Shining a light on an international voice: A look into the life of Momo Yamashita

Looking at the student body at RWU, it is easy to assume that most students come from nearby places like Connecticut, Massachusetts and even from Rhode Island itself. However, the university does boast some international students who come from different areas around the world.

 Momo Yamashita came from Japan to study at RWU. She is a sophomore studying international relations. 

 According to Yamashita, within classrooms in Japan, students cannot talk and therefore, must listen to whatever the teachers say. She stated that she does not like the way she could not speak her mind there. This is one of the reasons why she moved to the United States.

 “Americans have the freedom to discuss opinions,” Yamashita said. 

 In order to attend a school in Japan, one must take a placement test, and where they are placed is dependent on the score. Aspects of schools are much more serious in Japan than they are here.

 “School is more chill in America,” Yamashita said. “I am more work-driven in Japan.”

 To go from living in such a large city to this small town is like living on different parallels. This gives her a new perspective as to how to live in an area where transportation is necessary. She has no car on campus, which means she has to take extra means to go into town and truly experience Rhode Island and its beauty.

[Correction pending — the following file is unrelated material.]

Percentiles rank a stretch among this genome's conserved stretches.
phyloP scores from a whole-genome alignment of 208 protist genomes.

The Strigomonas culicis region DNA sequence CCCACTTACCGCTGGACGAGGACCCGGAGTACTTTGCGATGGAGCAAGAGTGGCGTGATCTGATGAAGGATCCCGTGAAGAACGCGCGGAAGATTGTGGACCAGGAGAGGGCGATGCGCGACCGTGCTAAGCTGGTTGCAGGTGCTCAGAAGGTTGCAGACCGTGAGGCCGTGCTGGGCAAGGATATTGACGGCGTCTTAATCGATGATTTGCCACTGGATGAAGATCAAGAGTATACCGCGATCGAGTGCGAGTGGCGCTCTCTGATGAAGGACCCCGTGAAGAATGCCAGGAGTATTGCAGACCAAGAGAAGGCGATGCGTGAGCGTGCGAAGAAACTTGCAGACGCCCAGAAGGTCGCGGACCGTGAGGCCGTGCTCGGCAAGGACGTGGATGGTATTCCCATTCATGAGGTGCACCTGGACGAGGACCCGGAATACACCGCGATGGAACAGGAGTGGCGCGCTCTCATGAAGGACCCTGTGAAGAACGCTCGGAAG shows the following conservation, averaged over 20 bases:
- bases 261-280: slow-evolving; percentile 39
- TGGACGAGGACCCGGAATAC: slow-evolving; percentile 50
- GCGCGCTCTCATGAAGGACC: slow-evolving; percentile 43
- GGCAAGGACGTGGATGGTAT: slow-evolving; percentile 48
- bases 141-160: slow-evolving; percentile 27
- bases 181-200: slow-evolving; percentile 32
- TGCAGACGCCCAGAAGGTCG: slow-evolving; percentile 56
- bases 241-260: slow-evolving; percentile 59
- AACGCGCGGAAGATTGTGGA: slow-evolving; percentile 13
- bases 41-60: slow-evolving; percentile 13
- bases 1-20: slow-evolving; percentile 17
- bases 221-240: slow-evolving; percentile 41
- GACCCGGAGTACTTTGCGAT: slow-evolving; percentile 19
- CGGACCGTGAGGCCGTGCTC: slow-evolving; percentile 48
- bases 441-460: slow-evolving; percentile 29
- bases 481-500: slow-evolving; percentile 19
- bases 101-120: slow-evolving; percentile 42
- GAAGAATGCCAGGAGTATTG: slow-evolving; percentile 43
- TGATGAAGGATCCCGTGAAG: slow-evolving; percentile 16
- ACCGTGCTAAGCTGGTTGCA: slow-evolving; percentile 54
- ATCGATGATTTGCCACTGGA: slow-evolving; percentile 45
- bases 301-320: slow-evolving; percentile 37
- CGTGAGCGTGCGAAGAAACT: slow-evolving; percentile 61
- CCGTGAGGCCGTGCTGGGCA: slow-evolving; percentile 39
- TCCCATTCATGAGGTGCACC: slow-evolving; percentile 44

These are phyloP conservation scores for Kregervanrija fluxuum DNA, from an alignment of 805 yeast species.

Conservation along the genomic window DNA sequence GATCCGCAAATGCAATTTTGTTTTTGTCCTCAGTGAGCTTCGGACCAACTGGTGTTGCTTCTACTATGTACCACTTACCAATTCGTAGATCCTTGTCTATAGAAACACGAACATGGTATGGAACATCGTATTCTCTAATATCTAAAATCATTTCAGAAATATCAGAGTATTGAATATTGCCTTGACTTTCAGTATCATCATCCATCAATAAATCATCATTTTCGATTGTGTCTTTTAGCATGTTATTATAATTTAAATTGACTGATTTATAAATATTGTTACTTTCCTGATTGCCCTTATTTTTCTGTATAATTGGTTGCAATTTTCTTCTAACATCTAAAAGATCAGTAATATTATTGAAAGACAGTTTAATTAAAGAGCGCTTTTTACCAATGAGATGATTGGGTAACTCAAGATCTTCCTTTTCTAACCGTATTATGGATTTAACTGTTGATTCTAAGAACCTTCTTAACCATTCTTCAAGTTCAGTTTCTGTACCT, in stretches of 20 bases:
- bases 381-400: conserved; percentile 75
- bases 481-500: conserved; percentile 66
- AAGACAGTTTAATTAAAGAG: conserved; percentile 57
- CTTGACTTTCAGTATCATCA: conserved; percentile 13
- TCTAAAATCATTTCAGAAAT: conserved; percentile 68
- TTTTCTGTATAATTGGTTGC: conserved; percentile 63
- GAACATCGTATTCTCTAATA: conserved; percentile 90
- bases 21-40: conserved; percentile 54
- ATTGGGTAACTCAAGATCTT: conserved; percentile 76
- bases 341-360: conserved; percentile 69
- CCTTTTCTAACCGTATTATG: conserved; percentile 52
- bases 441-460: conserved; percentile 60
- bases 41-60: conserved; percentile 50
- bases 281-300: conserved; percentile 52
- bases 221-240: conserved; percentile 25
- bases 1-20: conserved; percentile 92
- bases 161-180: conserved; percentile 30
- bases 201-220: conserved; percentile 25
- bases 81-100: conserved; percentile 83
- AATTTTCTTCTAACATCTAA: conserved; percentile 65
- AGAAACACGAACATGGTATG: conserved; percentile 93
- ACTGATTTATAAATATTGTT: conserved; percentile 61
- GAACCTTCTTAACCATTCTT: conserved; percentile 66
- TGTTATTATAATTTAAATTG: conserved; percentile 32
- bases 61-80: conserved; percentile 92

“I wish to walk around in a city but I cannot do that here,” she said. 

 According to Yamashita, RWU does a fine job at welcoming international students. Here, she gets a fresh start and no judgement. She feels that America is more open minded about international students than other cultures. 

 “There is a really good international program here, [the university] make it easy to make friends,” she said.

 Due to her warm welcome at RWU, she does not worry about what people think of what she says anymore. Yamashita’s social life consists mostly of hanging out with the other international students at RWU, as well as her peers that she has met in classes. The people she has met invite her out with them and do not single her out as an international student. To them, her race and ethnicity do not matter, and she is a student all the same.